EVERETT — Women fighting for the right to vote hung a large banner across Hewitt Avenue more than a century ago, to remind men what to look for on the ballot.
“Vote for Amendment, Article VI: It Means Votes for Women,” it read.
It was placed by the Everett Suffrage Club, near its offices in the Commerce Building along that street.
Those who lived in Everett likely had a large role in winning the vote for women in Washington state in 1910. Since then, Everett has elected the first woman to the mayor’s office. Others have carried on national organizations that started during the movement, and have began local chapters.
The League of Women Voters was created on Feb. 14, 1920. The Snohomish County chapter celebrates that date each year, and is hosting a luncheon next month for women mayors. It’s the last annual party before the centennial anniversary of women’s suffrage in the United States, enacted Aug. 18, 1920.
The founders didn’t associate with one party or endorse candidates. Instead they supported causes that aligned with their morals, said Karen Madsen, the local group’s president.
“From the get-go they were women who were looking for ways to make our country a better place,” she said. “Some of those ideas end up being called progressive or liberal. We think of them as ideas to help enhance democracy.”
The local chapter focuses on education and getting people to vote. They go to high schools and spend National Voter Registration Day in libraries, said Pat Fogarty-Cramer, the chapter’s past president.
“We have folks out in almost every library in the county that day,” she said.
Fogarty-Cramer believes the chapter started in 1957. There are now about 170 members and anyone older than 16 can join.
The group doesn’t talk about Democrats or Republicans. While there can be disagreements, the women haven’t seen people get angry.
“Just check your party credentials at the door,” Fogarty-Cramer said.
President-elect Vicki Roberts-Gassler is in charge of the centennial celebration.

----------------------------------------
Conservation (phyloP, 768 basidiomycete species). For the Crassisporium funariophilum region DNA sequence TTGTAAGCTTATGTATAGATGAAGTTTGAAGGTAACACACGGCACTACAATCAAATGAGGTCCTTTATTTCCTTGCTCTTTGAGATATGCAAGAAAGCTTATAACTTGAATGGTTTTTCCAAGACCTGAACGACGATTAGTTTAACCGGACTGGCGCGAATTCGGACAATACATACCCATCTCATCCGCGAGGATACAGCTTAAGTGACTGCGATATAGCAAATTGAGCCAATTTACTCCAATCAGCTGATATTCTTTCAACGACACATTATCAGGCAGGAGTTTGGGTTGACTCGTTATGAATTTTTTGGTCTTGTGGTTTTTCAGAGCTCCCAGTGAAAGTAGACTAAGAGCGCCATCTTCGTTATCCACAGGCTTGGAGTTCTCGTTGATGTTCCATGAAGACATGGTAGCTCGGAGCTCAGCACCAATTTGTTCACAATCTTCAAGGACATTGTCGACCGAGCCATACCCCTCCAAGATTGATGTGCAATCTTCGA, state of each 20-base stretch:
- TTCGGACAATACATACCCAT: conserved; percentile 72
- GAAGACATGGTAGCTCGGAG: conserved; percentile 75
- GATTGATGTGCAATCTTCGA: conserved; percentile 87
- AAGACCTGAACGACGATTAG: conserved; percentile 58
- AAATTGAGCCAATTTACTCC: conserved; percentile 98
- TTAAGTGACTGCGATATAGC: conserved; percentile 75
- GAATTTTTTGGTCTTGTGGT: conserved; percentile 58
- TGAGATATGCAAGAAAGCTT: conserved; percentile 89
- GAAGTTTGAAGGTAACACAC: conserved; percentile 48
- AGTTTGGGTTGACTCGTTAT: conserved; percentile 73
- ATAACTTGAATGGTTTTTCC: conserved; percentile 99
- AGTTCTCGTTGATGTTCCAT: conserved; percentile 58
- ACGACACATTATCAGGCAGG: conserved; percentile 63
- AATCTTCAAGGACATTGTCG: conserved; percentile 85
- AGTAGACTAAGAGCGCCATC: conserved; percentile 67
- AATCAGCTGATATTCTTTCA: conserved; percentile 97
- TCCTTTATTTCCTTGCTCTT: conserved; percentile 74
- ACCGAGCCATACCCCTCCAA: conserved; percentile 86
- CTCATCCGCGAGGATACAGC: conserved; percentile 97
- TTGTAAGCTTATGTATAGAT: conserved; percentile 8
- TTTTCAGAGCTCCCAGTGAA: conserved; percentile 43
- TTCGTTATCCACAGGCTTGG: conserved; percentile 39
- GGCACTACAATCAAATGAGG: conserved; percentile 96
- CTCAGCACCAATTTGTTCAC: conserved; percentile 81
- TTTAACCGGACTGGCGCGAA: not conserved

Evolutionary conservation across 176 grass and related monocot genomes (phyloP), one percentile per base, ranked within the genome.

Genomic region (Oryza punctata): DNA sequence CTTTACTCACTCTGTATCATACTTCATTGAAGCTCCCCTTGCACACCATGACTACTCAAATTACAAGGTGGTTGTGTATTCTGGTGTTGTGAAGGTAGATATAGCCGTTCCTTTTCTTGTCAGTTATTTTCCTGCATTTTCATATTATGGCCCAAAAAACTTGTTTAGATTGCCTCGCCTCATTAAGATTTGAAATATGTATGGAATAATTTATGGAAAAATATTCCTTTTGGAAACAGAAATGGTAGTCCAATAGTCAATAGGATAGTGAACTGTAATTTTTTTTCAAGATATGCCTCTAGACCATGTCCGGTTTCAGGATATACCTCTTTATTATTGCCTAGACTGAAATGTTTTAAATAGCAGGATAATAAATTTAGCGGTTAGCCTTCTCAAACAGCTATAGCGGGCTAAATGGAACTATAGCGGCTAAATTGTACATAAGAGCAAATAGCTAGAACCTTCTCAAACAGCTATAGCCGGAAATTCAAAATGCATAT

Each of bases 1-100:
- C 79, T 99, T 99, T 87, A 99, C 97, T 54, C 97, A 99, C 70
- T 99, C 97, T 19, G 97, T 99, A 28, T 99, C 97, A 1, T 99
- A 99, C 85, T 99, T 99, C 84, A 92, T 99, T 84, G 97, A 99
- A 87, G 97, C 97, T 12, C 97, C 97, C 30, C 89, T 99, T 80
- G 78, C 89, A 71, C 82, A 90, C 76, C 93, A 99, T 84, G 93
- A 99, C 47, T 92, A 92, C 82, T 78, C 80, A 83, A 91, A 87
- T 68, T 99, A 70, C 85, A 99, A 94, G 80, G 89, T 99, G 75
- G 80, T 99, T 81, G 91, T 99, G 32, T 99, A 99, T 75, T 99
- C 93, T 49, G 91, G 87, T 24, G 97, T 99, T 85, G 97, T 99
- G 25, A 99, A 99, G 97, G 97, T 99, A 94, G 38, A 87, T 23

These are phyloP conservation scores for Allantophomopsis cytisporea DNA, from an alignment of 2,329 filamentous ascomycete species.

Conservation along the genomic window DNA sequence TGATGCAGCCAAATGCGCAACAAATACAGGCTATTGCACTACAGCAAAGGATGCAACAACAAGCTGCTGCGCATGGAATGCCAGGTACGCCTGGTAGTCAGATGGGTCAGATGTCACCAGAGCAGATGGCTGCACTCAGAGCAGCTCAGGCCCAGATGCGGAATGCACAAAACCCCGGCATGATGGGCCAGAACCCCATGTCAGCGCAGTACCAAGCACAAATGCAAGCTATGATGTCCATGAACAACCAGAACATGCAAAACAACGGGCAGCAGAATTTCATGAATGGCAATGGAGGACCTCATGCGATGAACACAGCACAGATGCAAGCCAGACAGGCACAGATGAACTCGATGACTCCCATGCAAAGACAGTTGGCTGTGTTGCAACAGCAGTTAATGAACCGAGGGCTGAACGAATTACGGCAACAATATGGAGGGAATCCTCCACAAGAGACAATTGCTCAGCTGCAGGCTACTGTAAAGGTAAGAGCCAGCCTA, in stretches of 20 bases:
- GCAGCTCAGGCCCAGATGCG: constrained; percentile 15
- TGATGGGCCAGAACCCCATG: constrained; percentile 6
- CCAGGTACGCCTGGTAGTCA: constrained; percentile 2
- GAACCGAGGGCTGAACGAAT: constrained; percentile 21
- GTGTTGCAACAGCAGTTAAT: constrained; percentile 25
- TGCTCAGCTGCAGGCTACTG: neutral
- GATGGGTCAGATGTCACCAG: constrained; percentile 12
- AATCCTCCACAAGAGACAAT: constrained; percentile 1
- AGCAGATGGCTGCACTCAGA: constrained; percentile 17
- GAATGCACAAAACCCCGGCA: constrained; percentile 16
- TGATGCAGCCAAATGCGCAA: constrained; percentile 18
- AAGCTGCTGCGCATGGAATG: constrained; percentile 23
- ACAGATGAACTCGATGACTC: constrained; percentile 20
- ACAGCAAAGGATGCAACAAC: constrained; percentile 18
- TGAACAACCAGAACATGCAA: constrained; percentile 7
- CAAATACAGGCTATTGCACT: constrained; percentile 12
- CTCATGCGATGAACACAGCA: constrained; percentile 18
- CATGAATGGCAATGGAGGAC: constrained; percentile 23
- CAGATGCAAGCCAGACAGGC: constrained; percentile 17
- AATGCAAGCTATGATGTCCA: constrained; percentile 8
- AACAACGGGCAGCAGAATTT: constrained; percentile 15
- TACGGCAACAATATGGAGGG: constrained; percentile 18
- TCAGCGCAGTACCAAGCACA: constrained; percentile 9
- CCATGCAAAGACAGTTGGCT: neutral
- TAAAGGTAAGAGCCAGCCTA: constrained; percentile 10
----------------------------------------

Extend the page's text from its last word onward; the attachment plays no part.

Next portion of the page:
“We’re still in the planning stages, but we’re hoping to make a splash,” she said.
They might join the Edmonds Fourth of July parade and wear all white, the color suffragists wore to campaign.
Mayor Cassie Franklin, of Everett, plans to attend the luncheon in a couple of weeks. Franklin was elected in 2017.
She didn’t see many women in leadership roles growing up, she said. She’s happy that’s changing, so her daughter and other young women have positive role models.
More women also have been represented in politics lately — this year a record number of women were sworn into Congress.
“It’s amazing to see that kind of progress — but when you consider that women make up more than half of the population, it’s clear we still have a ways to go,” Franklin said.
Women’s suffrage started in 1910 in Washington state. Snohomish County likely had a large part in that, historian Margaret Riddle said.
Men in Everett’s labor unions supported the movement. It meant equal pay and safer conditions. Women were hired more often than men, because they were paid less.
Missouri Hanna, of Edmonds, was one of the most prominent suffragists. She moved to the city in 1904, and years later started a newspaper called Votes for Women, the official publication of the Washington Equal Suffrage Association.
“It is argued that, given the ballot, women will cease to care for the home, leave the meals uncooked, the children uncared for,” she once wrote. “As it only takes about two minutes to perform the function of voting none of the above calamities are likely to happen.”
Ella Russell was president of the Everett Suffrage Club. On the evening of July 5, 1910, a woman named Rae Muirhead was speaking to an audience of about 6,500. She told them to deny women’s suffrage.
Russell stood on a bench in front of the crowd and gave her own speech. After, the region became more enthusiastic about the women’s rights, according to news coverage of the time.
Ida Noyes McIntyre was the club’s vice president and a doctor. She had moved to Everett from Colorado, where she had been able to vote. She often spoke publicly about those experiences.
The Everett Suffrage Club headquarters were in the Commerce Building, at 1801 Hewitt Ave. Now people can eat Russian-style dumplings and drink a craft ale on the bottom floor, at The Independent Beer Bar.
Diners might not have had to leave their seats to see the women’s banner hanging above, all those years ago.
The League of Women Voters of Snohomish County hosts a luncheon in honor of women mayors, from 11 a.m. to 1:30 p.m. on March 2, at the Everett Legion Memorial Golf Club.
Register by Feb. 26 at www.lwvsnoho.org. Tickets are $25.